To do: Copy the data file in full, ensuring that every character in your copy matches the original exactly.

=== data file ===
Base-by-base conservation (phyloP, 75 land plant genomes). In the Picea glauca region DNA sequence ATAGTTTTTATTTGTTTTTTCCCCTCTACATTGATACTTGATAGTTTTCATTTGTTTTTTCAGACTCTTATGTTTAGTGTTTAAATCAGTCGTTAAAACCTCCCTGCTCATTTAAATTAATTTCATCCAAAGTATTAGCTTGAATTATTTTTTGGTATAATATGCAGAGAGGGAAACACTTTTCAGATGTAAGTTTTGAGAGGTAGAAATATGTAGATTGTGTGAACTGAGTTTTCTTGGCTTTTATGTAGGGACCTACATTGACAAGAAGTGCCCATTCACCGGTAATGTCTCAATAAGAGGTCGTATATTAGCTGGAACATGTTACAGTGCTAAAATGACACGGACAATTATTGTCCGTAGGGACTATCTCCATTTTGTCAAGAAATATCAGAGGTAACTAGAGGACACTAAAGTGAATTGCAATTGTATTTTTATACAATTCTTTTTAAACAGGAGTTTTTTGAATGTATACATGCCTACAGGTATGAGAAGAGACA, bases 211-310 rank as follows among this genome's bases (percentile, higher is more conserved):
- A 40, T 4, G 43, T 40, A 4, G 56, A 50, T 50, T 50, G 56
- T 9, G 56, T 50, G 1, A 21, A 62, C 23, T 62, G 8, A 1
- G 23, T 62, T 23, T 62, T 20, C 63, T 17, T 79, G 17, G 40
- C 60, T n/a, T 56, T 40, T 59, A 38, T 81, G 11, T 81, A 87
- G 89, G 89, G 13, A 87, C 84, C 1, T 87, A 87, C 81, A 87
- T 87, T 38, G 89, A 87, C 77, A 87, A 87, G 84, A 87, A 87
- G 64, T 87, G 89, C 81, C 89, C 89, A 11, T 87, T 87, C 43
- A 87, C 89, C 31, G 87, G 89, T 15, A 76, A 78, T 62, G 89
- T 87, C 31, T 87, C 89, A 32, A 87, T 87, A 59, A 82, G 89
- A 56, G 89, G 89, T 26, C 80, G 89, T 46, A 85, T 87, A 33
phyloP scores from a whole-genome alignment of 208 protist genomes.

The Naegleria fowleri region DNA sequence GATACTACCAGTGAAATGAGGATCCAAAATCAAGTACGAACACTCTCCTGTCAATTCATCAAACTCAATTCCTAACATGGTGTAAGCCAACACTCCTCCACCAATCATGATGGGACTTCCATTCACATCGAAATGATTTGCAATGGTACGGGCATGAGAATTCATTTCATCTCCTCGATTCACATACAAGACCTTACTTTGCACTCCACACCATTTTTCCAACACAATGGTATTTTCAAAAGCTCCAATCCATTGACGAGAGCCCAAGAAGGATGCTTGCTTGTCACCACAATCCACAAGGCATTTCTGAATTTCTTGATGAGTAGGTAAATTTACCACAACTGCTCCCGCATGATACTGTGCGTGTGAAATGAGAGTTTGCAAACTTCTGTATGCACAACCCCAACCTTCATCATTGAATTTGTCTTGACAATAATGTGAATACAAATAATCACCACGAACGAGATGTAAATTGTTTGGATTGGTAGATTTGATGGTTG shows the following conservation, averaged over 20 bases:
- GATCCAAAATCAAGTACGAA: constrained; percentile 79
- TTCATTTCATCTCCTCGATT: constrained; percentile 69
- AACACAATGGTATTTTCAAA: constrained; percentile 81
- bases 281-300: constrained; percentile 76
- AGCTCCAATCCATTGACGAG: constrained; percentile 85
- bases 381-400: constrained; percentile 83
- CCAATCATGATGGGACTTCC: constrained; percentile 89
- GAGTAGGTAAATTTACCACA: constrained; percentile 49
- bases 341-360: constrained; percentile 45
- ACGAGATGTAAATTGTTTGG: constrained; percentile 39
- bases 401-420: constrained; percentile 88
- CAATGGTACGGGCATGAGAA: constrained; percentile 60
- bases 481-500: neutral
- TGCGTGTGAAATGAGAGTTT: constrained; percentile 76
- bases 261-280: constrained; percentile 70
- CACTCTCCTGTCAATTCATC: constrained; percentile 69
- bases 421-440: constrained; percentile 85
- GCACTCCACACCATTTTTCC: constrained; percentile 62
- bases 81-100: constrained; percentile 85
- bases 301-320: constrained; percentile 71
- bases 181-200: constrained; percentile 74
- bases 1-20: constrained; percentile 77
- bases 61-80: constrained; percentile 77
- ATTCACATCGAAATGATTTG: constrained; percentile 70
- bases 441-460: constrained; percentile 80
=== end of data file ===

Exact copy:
Base-by-base conservation (phyloP, 75 land plant genomes). In the Picea glauca region DNA sequence ATAGTTTTTATTTGTTTTTTCCCCTCTACATTGATACTTGATAGTTTTCATTTGTTTTTTCAGACTCTTATGTTTAGTGTTTAAATCAGTCGTTAAAACCTCCCTGCTCATTTAAATTAATTTCATCCAAAGTATTAGCTTGAATTATTTTTTGGTATAATATGCAGAGAGGGAAACACTTTTCAGATGTAAGTTTTGAGAGGTAGAAATATGTAGATTGTGTGAACTGAGTTTTCTTGGCTTTTATGTAGGGACCTACATTGACAAGAAGTGCCCATTCACCGGTAATGTCTCAATAAGAGGTCGTATATTAGCTGGAACATGTTACAGTGCTAAAATGACACGGACAATTATTGTCCGTAGGGACTATCTCCATTTTGTCAAGAAATATCAGAGGTAACTAGAGGACACTAAAGTGAATTGCAATTGTATTTTTATACAATTCTTTTTAAACAGGAGTTTTTTGAATGTATACATGCCTACAGGTATGAGAAGAGACA, bases 211-310 rank as follows among this genome's bases (percentile, higher is more conserved):
- A 40, T 4, G 43, T 40, A 4, G 56, A 50, T 50, T 50, G 56
- T 9, G 56, T 50, G 1, A 21, A 62, C 23, T 62, G 8, A 1
- G 23, T 62, T 23, T 62, T 20, C 63, T 17, T 79, G 17, G 40
- C 60, T n/a, T 56, T 40, T 59, A 38, T 81, G 11, T 81, A 87
- G 89, G 89, G 13, A 87, C 84, C 1, T 87, A 87, C 81, A 87
- T 87, T 38, G 89, A 87, C 77, A 87, A 87, G 84, A 87, A 87
- G 64, T 87, G 89, C 81, C 89, C 89, A 11, T 87, T 87, C 43
- A 87, C 89, C 31, G 87, G 89, T 15, A 76, A 78, T 62, G 89
- T 87, C 31, T 87, C 89, A 32, A 87, T 87, A 59, A 82, G 89
- A 56, G 89, G 89, T 26, C 80, G 89, T 46, A 85, T 87, A 33
phyloP scores from a whole-genome alignment of 208 protist genomes.

The Naegleria fowleri region DNA sequence GATACTACCAGTGAAATGAGGATCCAAAATCAAGTACGAACACTCTCCTGTCAATTCATCAAACTCAATTCCTAACATGGTGTAAGCCAACACTCCTCCACCAATCATGATGGGACTTCCATTCACATCGAAATGATTTGCAATGGTACGGGCATGAGAATTCATTTCATCTCCTCGATTCACATACAAGACCTTACTTTGCACTCCACACCATTTTTCCAACACAATGGTATTTTCAAAAGCTCCAATCCATTGACGAGAGCCCAAGAAGGATGCTTGCTTGTCACCACAATCCACAAGGCATTTCTGAATTTCTTGATGAGTAGGTAAATTTACCACAACTGCTCCCGCATGATACTGTGCGTGTGAAATGAGAGTTTGCAAACTTCTGTATGCACAACCCCAACCTTCATCATTGAATTTGTCTTGACAATAATGTGAATACAAATAATCACCACGAACGAGATGTAAATTGTTTGGATTGGTAGATTTGATGGTTG shows the following conservation, averaged over 20 bases:
- GATCCAAAATCAAGTACGAA: constrained; percentile 79
- TTCATTTCATCTCCTCGATT: constrained; percentile 69
- AACACAATGGTATTTTCAAA: constrained; percentile 81
- bases 281-300: constrained; percentile 76
- AGCTCCAATCCATTGACGAG: constrained; percentile 85
- bases 381-400: constrained; percentile 83
- CCAATCATGATGGGACTTCC: constrained; percentile 89
- GAGTAGGTAAATTTACCACA: constrained; percentile 49
- bases 341-360: constrained; percentile 45
- ACGAGATGTAAATTGTTTGG: constrained; percentile 39
- bases 401-420: constrained; percentile 88
- CAATGGTACGGGCATGAGAA: constrained; percentile 60
- bases 481-500: neutral
- TGCGTGTGAAATGAGAGTTT: constrained; percentile 76
- bases 261-280: constrained; percentile 70
- CACTCTCCTGTCAATTCATC: constrained; percentile 69
- bases 421-440: constrained; percentile 85
- GCACTCCACACCATTTTTCC: constrained; percentile 62
- bases 81-100: constrained; percentile 85
- bases 301-320: constrained; percentile 71
- bases 181-200: constrained; percentile 74
- bases 1-20: constrained; percentile 77
- bases 61-80: constrained; percentile 77
- ATTCACATCGAAATGATTTG: constrained; percentile 70
- bases 441-460: constrained; percentile 80